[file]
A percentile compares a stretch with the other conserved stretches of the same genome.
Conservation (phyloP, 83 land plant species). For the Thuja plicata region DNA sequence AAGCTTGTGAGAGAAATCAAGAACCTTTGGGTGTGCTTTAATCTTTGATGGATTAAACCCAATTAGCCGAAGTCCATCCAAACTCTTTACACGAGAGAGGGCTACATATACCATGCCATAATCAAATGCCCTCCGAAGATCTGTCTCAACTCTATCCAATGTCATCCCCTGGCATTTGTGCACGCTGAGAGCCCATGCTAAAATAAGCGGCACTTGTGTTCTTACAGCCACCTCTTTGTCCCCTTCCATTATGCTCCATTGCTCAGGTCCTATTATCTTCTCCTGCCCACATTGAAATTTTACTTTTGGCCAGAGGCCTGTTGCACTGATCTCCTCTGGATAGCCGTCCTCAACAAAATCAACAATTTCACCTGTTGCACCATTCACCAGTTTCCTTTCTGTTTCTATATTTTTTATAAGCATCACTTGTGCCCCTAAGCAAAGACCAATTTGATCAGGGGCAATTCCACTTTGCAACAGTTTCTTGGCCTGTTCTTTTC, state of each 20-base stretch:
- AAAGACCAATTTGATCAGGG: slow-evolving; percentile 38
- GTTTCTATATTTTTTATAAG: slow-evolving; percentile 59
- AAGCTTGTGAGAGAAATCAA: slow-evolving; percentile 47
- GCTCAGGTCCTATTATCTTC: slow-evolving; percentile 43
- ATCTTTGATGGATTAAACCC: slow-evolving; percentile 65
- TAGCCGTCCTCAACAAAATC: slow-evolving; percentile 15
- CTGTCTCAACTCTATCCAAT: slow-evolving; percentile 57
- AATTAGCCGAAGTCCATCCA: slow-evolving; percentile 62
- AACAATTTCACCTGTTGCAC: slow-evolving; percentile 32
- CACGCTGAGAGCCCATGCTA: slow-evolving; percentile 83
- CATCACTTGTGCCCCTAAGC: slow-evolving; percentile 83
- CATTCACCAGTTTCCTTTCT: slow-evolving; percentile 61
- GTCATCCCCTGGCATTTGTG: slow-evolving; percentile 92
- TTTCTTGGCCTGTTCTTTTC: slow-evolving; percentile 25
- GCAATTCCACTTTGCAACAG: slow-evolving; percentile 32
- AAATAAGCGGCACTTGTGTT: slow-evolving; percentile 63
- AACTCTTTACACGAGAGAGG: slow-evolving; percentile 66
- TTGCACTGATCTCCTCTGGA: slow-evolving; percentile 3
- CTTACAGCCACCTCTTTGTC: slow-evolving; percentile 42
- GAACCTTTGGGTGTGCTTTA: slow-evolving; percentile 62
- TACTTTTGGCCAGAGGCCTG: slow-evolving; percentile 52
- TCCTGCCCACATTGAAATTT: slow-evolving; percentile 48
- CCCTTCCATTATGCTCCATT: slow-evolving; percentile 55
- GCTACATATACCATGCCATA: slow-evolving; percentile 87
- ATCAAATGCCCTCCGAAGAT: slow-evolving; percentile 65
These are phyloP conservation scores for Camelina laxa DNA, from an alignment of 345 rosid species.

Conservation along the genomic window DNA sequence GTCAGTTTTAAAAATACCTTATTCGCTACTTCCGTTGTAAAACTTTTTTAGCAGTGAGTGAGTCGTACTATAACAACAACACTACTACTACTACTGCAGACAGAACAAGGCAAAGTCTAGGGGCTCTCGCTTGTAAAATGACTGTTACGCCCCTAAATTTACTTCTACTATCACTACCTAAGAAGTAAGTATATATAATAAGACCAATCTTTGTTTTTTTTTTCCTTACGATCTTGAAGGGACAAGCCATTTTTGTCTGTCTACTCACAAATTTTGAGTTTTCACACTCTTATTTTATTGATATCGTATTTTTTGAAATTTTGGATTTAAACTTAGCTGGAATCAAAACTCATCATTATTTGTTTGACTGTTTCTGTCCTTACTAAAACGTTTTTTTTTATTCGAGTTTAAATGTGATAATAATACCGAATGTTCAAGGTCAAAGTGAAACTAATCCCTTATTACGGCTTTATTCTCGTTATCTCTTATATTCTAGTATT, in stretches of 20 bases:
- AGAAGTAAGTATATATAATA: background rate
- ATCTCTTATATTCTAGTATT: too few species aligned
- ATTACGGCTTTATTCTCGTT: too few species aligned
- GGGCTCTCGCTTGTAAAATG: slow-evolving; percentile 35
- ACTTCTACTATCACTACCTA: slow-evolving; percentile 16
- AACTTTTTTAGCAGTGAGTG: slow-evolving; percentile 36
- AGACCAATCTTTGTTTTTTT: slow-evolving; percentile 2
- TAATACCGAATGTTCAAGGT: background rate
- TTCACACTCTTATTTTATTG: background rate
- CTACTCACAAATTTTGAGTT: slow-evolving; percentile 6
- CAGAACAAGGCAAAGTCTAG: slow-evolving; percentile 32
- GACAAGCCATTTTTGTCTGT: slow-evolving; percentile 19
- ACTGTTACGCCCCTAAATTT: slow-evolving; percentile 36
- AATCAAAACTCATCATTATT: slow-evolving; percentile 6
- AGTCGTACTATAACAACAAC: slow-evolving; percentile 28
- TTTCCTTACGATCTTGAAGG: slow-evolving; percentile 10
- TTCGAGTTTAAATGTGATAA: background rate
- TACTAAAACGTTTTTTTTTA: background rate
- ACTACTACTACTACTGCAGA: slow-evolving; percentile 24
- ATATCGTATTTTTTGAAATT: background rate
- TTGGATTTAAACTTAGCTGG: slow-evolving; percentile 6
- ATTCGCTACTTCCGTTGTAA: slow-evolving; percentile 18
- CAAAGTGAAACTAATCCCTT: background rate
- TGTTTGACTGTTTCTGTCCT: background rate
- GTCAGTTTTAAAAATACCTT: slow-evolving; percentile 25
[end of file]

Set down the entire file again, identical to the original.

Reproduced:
A percentile compares a stretch with the other conserved stretches of the same genome.
Conservation (phyloP, 83 land plant species). For the Thuja plicata region DNA sequence AAGCTTGTGAGAGAAATCAAGAACCTTTGGGTGTGCTTTAATCTTTGATGGATTAAACCCAATTAGCCGAAGTCCATCCAAACTCTTTACACGAGAGAGGGCTACATATACCATGCCATAATCAAATGCCCTCCGAAGATCTGTCTCAACTCTATCCAATGTCATCCCCTGGCATTTGTGCACGCTGAGAGCCCATGCTAAAATAAGCGGCACTTGTGTTCTTACAGCCACCTCTTTGTCCCCTTCCATTATGCTCCATTGCTCAGGTCCTATTATCTTCTCCTGCCCACATTGAAATTTTACTTTTGGCCAGAGGCCTGTTGCACTGATCTCCTCTGGATAGCCGTCCTCAACAAAATCAACAATTTCACCTGTTGCACCATTCACCAGTTTCCTTTCTGTTTCTATATTTTTTATAAGCATCACTTGTGCCCCTAAGCAAAGACCAATTTGATCAGGGGCAATTCCACTTTGCAACAGTTTCTTGGCCTGTTCTTTTC, state of each 20-base stretch:
- AAAGACCAATTTGATCAGGG: slow-evolving; percentile 38
- GTTTCTATATTTTTTATAAG: slow-evolving; percentile 59
- AAGCTTGTGAGAGAAATCAA: slow-evolving; percentile 47
- GCTCAGGTCCTATTATCTTC: slow-evolving; percentile 43
- ATCTTTGATGGATTAAACCC: slow-evolving; percentile 65
- TAGCCGTCCTCAACAAAATC: slow-evolving; percentile 15
- CTGTCTCAACTCTATCCAAT: slow-evolving; percentile 57
- AATTAGCCGAAGTCCATCCA: slow-evolving; percentile 62
- AACAATTTCACCTGTTGCAC: slow-evolving; percentile 32
- CACGCTGAGAGCCCATGCTA: slow-evolving; percentile 83
- CATCACTTGTGCCCCTAAGC: slow-evolving; percentile 83
- CATTCACCAGTTTCCTTTCT: slow-evolving; percentile 61
- GTCATCCCCTGGCATTTGTG: slow-evolving; percentile 92
- TTTCTTGGCCTGTTCTTTTC: slow-evolving; percentile 25
- GCAATTCCACTTTGCAACAG: slow-evolving; percentile 32
- AAATAAGCGGCACTTGTGTT: slow-evolving; percentile 63
- AACTCTTTACACGAGAGAGG: slow-evolving; percentile 66
- TTGCACTGATCTCCTCTGGA: slow-evolving; percentile 3
- CTTACAGCCACCTCTTTGTC: slow-evolving; percentile 42
- GAACCTTTGGGTGTGCTTTA: slow-evolving; percentile 62
- TACTTTTGGCCAGAGGCCTG: slow-evolving; percentile 52
- TCCTGCCCACATTGAAATTT: slow-evolving; percentile 48
- CCCTTCCATTATGCTCCATT: slow-evolving; percentile 55
- GCTACATATACCATGCCATA: slow-evolving; percentile 87
- ATCAAATGCCCTCCGAAGAT: slow-evolving; percentile 65
These are phyloP conservation scores for Camelina laxa DNA, from an alignment of 345 rosid species.

Conservation along the genomic window DNA sequence GTCAGTTTTAAAAATACCTTATTCGCTACTTCCGTTGTAAAACTTTTTTAGCAGTGAGTGAGTCGTACTATAACAACAACACTACTACTACTACTGCAGACAGAACAAGGCAAAGTCTAGGGGCTCTCGCTTGTAAAATGACTGTTACGCCCCTAAATTTACTTCTACTATCACTACCTAAGAAGTAAGTATATATAATAAGACCAATCTTTGTTTTTTTTTTCCTTACGATCTTGAAGGGACAAGCCATTTTTGTCTGTCTACTCACAAATTTTGAGTTTTCACACTCTTATTTTATTGATATCGTATTTTTTGAAATTTTGGATTTAAACTTAGCTGGAATCAAAACTCATCATTATTTGTTTGACTGTTTCTGTCCTTACTAAAACGTTTTTTTTTATTCGAGTTTAAATGTGATAATAATACCGAATGTTCAAGGTCAAAGTGAAACTAATCCCTTATTACGGCTTTATTCTCGTTATCTCTTATATTCTAGTATT, in stretches of 20 bases:
- AGAAGTAAGTATATATAATA: background rate
- ATCTCTTATATTCTAGTATT: too few species aligned
- ATTACGGCTTTATTCTCGTT: too few species aligned
- GGGCTCTCGCTTGTAAAATG: slow-evolving; percentile 35
- ACTTCTACTATCACTACCTA: slow-evolving; percentile 16
- AACTTTTTTAGCAGTGAGTG: slow-evolving; percentile 36
- AGACCAATCTTTGTTTTTTT: slow-evolving; percentile 2
- TAATACCGAATGTTCAAGGT: background rate
- TTCACACTCTTATTTTATTG: background rate
- CTACTCACAAATTTTGAGTT: slow-evolving; percentile 6
- CAGAACAAGGCAAAGTCTAG: slow-evolving; percentile 32
- GACAAGCCATTTTTGTCTGT: slow-evolving; percentile 19
- ACTGTTACGCCCCTAAATTT: slow-evolving; percentile 36
- AATCAAAACTCATCATTATT: slow-evolving; percentile 6
- AGTCGTACTATAACAACAAC: slow-evolving; percentile 28
- TTTCCTTACGATCTTGAAGG: slow-evolving; percentile 10
- TTCGAGTTTAAATGTGATAA: background rate
- TACTAAAACGTTTTTTTTTA: background rate
- ACTACTACTACTACTGCAGA: slow-evolving; percentile 24
- ATATCGTATTTTTTGAAATT: background rate
- TTGGATTTAAACTTAGCTGG: slow-evolving; percentile 6
- ATTCGCTACTTCCGTTGTAA: slow-evolving; percentile 18
- CAAAGTGAAACTAATCCCTT: background rate
- TGTTTGACTGTTTCTGTCCT: background rate
- GTCAGTTTTAAAAATACCTT: slow-evolving; percentile 25